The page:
Multivariate regression analysis was carried out to assess the relationship between independent variables and TFT in a Cox proportional hazards model. Gender (P=0.01), β2-microglobulin level (P=0.002) and absolute lymphocyte count (P=0.01) were found to be independently associated with TFT in this analysis (Table 4). Interestingly, the hazard ratio higher than 2 found for all these variables qualifies the analysis as highly discriminating.
For each patient we calculated the nomogram score using the formula proposed by Wierda et al.10 The median nomogram score for the 310 Binet stage A patients was 80 (range, 34–120), which was similar to the median score reported by both the M.D. Anderson Cancer Center (median, 82.9) and the Mayo Clinic (median, 83.9). The median nomogram score enabled the patients to be stratified into two groups with different TFT (χ=18.73; P<0.0001; HR=3.95; 95% CI, 3.95–5.47) (Figure 2).
M.D. Anderson Cancer Center prognostic index score
Using the method proposed by Wierda et al.,10 we calculated the prognostic index score for the 310 Binet stage A patients. Given the cohort of patients considered in this study (i.e., all with Binet stage A disease), no patient had a score higher than 7, necessary for inclusion in the high-risk group. Therefore, according to the prognostic index, 47% of patients met the criteria for low risk (score 0–3) and 53% the criteria for intermediate risk (score 4–7).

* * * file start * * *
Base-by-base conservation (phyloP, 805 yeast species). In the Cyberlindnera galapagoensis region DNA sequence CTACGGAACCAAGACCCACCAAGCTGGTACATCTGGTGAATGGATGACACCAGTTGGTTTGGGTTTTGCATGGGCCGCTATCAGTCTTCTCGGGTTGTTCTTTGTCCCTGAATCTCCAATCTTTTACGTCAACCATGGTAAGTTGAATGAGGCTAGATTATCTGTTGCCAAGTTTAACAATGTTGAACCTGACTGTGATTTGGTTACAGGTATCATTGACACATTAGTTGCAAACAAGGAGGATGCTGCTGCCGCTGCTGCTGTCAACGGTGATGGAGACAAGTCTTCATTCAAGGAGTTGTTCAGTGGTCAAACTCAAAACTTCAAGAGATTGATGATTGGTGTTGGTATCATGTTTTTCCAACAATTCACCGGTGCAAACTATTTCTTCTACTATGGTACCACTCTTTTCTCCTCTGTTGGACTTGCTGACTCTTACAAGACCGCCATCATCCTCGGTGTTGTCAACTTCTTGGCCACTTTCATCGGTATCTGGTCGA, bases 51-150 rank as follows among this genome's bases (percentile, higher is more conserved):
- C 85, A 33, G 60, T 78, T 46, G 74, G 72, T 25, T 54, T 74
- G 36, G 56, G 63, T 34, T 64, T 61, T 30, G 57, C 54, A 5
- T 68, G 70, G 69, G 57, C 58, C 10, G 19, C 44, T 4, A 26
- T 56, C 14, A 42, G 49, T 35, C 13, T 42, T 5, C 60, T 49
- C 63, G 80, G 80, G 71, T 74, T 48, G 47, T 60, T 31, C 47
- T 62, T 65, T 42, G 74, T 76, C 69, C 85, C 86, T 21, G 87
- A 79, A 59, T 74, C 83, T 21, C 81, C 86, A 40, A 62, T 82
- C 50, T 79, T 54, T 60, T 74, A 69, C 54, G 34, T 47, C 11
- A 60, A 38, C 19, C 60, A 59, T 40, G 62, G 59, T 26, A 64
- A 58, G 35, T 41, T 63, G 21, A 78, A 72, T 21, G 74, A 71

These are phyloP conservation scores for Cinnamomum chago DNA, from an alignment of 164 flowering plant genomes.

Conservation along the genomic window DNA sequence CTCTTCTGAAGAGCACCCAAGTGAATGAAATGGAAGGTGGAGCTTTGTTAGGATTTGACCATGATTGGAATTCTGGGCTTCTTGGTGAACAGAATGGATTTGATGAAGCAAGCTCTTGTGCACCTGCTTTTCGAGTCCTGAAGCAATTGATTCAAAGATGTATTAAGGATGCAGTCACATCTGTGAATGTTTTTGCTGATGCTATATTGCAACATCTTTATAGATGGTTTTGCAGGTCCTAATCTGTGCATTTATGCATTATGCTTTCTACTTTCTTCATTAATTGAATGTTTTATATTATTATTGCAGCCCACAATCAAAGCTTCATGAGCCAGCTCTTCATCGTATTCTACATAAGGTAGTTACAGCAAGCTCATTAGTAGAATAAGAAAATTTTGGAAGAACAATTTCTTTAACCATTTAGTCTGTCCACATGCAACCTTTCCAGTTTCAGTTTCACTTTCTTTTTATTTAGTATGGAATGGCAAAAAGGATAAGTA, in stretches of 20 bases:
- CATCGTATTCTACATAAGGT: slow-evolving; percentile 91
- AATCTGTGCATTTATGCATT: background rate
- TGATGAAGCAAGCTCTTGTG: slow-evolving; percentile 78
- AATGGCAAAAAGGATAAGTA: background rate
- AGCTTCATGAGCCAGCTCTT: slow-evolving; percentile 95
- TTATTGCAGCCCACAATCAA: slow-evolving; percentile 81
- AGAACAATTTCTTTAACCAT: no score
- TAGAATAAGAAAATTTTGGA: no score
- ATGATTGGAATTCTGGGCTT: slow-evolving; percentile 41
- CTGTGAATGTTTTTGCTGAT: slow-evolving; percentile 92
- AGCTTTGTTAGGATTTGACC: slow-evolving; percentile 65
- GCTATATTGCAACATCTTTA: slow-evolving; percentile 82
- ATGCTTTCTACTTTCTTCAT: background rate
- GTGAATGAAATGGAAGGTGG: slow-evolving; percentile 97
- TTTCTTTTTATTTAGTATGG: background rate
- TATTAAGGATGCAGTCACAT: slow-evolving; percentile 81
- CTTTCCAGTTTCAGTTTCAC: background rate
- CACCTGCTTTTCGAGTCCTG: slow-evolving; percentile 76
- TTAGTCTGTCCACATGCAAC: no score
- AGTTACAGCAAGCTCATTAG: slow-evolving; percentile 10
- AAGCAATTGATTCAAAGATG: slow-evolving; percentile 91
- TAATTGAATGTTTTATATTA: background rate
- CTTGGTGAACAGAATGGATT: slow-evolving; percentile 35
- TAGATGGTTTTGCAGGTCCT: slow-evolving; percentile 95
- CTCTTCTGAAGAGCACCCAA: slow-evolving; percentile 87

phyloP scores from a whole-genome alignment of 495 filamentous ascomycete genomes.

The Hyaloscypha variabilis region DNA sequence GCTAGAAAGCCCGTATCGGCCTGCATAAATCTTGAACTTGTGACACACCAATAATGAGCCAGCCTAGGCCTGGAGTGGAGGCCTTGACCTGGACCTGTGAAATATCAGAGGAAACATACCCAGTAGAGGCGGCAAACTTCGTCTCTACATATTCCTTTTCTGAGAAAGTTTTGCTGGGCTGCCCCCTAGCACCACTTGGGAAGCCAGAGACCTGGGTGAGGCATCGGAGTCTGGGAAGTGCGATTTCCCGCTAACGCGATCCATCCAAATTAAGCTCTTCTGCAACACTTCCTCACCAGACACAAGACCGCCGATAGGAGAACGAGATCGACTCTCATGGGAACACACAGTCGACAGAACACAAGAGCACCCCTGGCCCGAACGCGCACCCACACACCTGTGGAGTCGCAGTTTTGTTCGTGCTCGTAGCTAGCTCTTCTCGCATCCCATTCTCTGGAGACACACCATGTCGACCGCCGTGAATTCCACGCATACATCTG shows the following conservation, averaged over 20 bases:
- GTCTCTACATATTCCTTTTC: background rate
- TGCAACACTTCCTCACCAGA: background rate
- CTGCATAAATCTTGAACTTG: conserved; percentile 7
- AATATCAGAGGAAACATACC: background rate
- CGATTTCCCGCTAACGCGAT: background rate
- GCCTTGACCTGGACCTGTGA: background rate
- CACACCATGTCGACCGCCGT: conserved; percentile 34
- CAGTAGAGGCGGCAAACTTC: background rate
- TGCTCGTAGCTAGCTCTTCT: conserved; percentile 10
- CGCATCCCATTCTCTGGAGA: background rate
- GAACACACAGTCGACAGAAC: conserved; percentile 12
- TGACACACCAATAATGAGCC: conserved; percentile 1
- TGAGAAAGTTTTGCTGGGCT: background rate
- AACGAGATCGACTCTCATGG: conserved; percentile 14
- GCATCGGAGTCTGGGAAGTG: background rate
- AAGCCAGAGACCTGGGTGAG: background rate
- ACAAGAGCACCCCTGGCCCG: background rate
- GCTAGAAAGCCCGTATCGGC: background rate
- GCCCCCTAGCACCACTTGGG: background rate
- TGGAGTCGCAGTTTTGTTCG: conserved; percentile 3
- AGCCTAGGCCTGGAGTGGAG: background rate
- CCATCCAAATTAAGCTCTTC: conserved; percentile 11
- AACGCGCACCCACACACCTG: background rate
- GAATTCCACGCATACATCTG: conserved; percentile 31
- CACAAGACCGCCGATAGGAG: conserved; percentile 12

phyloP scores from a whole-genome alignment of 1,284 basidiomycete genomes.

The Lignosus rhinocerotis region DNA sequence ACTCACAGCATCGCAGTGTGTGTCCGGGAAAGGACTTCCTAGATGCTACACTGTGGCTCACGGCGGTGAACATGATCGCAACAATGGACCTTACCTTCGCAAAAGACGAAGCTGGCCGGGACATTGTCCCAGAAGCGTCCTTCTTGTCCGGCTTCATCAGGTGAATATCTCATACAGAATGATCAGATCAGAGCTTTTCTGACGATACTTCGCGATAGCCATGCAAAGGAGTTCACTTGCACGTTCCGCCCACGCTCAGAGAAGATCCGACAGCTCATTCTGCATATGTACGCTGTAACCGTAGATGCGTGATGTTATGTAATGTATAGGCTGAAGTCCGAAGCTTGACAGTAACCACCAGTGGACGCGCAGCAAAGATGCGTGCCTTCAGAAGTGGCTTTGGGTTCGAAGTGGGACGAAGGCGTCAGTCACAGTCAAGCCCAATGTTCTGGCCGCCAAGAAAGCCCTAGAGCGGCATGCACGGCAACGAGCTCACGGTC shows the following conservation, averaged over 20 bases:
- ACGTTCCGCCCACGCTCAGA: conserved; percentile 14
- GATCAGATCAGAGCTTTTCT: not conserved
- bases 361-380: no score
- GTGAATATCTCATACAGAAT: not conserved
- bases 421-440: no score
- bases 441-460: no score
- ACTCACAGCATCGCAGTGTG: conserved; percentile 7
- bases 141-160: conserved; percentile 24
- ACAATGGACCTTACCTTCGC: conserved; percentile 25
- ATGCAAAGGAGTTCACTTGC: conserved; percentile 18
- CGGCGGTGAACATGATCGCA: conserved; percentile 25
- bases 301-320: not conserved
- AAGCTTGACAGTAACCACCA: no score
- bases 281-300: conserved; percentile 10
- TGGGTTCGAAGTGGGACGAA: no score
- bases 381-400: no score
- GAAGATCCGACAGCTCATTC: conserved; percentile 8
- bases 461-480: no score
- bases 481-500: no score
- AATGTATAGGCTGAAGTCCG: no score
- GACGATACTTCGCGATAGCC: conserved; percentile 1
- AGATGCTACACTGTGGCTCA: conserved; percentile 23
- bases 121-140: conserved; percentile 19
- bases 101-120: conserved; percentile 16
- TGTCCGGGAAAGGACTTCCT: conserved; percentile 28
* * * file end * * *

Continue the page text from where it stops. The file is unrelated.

The new prognostic index enabled the Binet stage A patients to be divided into two subgroups that differed with respect to TFT. The estimated median TFT was not reached for the low risk group, while it was 111 months for patients in the intermediate risk category (χ=8.50; P=0.003; HR= 2.38; 95% CI, 1.29–3.72) (Figure 3). Even though our focus was the TFT, the index scores of our cohort were related to overall survival. The actuarial survival probability at 5 years was 99.3% and 88.2% for patients who scored 0–3 and 4–7, respectively (P=0.0005).
Since the stratification according to the Rai system, used as a comparison, showed a lower discriminating power (χ=4.22; P=0.03; HR=1.86; 95% CI, 1.02–3.21), we wondered whether the new prognostic index could add prognostic information to that afforded by Rai staging. All patients in Rai stage I–II fulfilled the criteria for an intermediate risk score according to Wierda et al.10 and were, therefore, considered not suitable for this analysis. As far as concerns Rai stage 0, differences in TFT were observed among patients according to whether they were classified as being at low or intermediate risk by the prognostic index (χ=18.80; P<0.0001; HR=2.79; 95% CI, 3.92–37.4).